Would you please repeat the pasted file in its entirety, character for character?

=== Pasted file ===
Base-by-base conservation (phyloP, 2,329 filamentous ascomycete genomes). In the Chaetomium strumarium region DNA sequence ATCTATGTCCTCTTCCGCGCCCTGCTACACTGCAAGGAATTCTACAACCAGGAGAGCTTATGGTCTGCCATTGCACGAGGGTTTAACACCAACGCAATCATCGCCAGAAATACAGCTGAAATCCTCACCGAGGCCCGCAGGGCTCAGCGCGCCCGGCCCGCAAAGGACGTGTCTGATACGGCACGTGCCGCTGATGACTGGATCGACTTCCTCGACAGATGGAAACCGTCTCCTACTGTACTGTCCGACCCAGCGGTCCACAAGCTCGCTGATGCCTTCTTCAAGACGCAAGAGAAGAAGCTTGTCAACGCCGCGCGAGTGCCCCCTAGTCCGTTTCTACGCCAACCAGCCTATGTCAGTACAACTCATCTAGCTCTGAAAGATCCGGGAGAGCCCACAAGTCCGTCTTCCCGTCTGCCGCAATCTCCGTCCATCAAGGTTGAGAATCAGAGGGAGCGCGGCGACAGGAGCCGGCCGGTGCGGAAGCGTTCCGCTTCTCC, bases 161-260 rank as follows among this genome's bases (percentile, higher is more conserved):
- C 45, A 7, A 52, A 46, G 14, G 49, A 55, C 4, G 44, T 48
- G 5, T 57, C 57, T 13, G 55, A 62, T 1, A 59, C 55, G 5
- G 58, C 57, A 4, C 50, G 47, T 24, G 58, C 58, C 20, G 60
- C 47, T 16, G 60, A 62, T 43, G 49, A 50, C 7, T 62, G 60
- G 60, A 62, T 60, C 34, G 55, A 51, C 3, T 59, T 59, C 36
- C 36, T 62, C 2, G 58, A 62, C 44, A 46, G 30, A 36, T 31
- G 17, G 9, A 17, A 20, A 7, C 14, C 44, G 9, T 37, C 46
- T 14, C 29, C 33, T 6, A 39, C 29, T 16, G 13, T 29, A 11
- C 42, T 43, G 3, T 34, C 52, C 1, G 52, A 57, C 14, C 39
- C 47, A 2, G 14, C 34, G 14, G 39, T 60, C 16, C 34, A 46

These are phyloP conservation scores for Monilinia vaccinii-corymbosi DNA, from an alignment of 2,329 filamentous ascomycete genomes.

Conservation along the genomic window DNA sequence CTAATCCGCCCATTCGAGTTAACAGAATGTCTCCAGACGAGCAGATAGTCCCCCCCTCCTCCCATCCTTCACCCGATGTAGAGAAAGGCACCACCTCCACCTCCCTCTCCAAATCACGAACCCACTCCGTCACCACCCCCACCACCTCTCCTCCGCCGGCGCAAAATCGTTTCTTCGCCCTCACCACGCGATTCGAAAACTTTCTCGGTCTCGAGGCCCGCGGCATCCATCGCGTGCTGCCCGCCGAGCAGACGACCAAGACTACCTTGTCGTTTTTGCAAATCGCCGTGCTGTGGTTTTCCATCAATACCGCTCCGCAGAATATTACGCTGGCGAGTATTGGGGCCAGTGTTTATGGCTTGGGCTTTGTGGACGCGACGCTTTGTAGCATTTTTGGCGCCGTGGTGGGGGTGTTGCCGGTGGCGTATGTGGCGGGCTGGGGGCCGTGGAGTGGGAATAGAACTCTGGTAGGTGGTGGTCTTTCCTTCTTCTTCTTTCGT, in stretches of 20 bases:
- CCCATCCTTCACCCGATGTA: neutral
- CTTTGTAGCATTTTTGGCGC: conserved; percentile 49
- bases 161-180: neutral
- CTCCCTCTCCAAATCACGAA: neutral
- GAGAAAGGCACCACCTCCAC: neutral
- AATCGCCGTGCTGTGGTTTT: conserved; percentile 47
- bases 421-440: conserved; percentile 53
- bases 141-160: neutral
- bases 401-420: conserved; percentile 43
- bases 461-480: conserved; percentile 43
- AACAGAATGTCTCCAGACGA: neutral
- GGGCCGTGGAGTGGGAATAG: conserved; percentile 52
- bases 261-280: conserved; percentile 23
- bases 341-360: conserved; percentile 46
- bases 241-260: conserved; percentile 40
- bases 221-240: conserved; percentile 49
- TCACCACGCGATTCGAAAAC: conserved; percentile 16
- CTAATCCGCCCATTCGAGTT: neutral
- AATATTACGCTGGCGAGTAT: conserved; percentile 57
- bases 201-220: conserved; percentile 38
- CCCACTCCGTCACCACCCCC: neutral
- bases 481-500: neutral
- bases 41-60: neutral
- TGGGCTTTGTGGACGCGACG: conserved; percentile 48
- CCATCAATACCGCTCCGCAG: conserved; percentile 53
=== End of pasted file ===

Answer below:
Base-by-base conservation (phyloP, 2,329 filamentous ascomycete genomes). In the Chaetomium strumarium region DNA sequence ATCTATGTCCTCTTCCGCGCCCTGCTACACTGCAAGGAATTCTACAACCAGGAGAGCTTATGGTCTGCCATTGCACGAGGGTTTAACACCAACGCAATCATCGCCAGAAATACAGCTGAAATCCTCACCGAGGCCCGCAGGGCTCAGCGCGCCCGGCCCGCAAAGGACGTGTCTGATACGGCACGTGCCGCTGATGACTGGATCGACTTCCTCGACAGATGGAAACCGTCTCCTACTGTACTGTCCGACCCAGCGGTCCACAAGCTCGCTGATGCCTTCTTCAAGACGCAAGAGAAGAAGCTTGTCAACGCCGCGCGAGTGCCCCCTAGTCCGTTTCTACGCCAACCAGCCTATGTCAGTACAACTCATCTAGCTCTGAAAGATCCGGGAGAGCCCACAAGTCCGTCTTCCCGTCTGCCGCAATCTCCGTCCATCAAGGTTGAGAATCAGAGGGAGCGCGGCGACAGGAGCCGGCCGGTGCGGAAGCGTTCCGCTTCTCC, bases 161-260 rank as follows among this genome's bases (percentile, higher is more conserved):
- C 45, A 7, A 52, A 46, G 14, G 49, A 55, C 4, G 44, T 48
- G 5, T 57, C 57, T 13, G 55, A 62, T 1, A 59, C 55, G 5
- G 58, C 57, A 4, C 50, G 47, T 24, G 58, C 58, C 20, G 60
- C 47, T 16, G 60, A 62, T 43, G 49, A 50, C 7, T 62, G 60
- G 60, A 62, T 60, C 34, G 55, A 51, C 3, T 59, T 59, C 36
- C 36, T 62, C 2, G 58, A 62, C 44, A 46, G 30, A 36, T 31
- G 17, G 9, A 17, A 20, A 7, C 14, C 44, G 9, T 37, C 46
- T 14, C 29, C 33, T 6, A 39, C 29, T 16, G 13, T 29, A 11
- C 42, T 43, G 3, T 34, C 52, C 1, G 52, A 57, C 14, C 39
- C 47, A 2, G 14, C 34, G 14, G 39, T 60, C 16, C 34, A 46

These are phyloP conservation scores for Monilinia vaccinii-corymbosi DNA, from an alignment of 2,329 filamentous ascomycete genomes.

Conservation along the genomic window DNA sequence CTAATCCGCCCATTCGAGTTAACAGAATGTCTCCAGACGAGCAGATAGTCCCCCCCTCCTCCCATCCTTCACCCGATGTAGAGAAAGGCACCACCTCCACCTCCCTCTCCAAATCACGAACCCACTCCGTCACCACCCCCACCACCTCTCCTCCGCCGGCGCAAAATCGTTTCTTCGCCCTCACCACGCGATTCGAAAACTTTCTCGGTCTCGAGGCCCGCGGCATCCATCGCGTGCTGCCCGCCGAGCAGACGACCAAGACTACCTTGTCGTTTTTGCAAATCGCCGTGCTGTGGTTTTCCATCAATACCGCTCCGCAGAATATTACGCTGGCGAGTATTGGGGCCAGTGTTTATGGCTTGGGCTTTGTGGACGCGACGCTTTGTAGCATTTTTGGCGCCGTGGTGGGGGTGTTGCCGGTGGCGTATGTGGCGGGCTGGGGGCCGTGGAGTGGGAATAGAACTCTGGTAGGTGGTGGTCTTTCCTTCTTCTTCTTTCGT, in stretches of 20 bases:
- CCCATCCTTCACCCGATGTA: neutral
- CTTTGTAGCATTTTTGGCGC: conserved; percentile 49
- bases 161-180: neutral
- CTCCCTCTCCAAATCACGAA: neutral
- GAGAAAGGCACCACCTCCAC: neutral
- AATCGCCGTGCTGTGGTTTT: conserved; percentile 47
- bases 421-440: conserved; percentile 53
- bases 141-160: neutral
- bases 401-420: conserved; percentile 43
- bases 461-480: conserved; percentile 43
- AACAGAATGTCTCCAGACGA: neutral
- GGGCCGTGGAGTGGGAATAG: conserved; percentile 52
- bases 261-280: conserved; percentile 23
- bases 341-360: conserved; percentile 46
- bases 241-260: conserved; percentile 40
- bases 221-240: conserved; percentile 49
- TCACCACGCGATTCGAAAAC: conserved; percentile 16
- CTAATCCGCCCATTCGAGTT: neutral
- AATATTACGCTGGCGAGTAT: conserved; percentile 57
- bases 201-220: conserved; percentile 38
- CCCACTCCGTCACCACCCCC: neutral
- bases 481-500: neutral
- bases 41-60: neutral
- TGGGCTTTGTGGACGCGACG: conserved; percentile 48
- CCATCAATACCGCTCCGCAG: conserved; percentile 53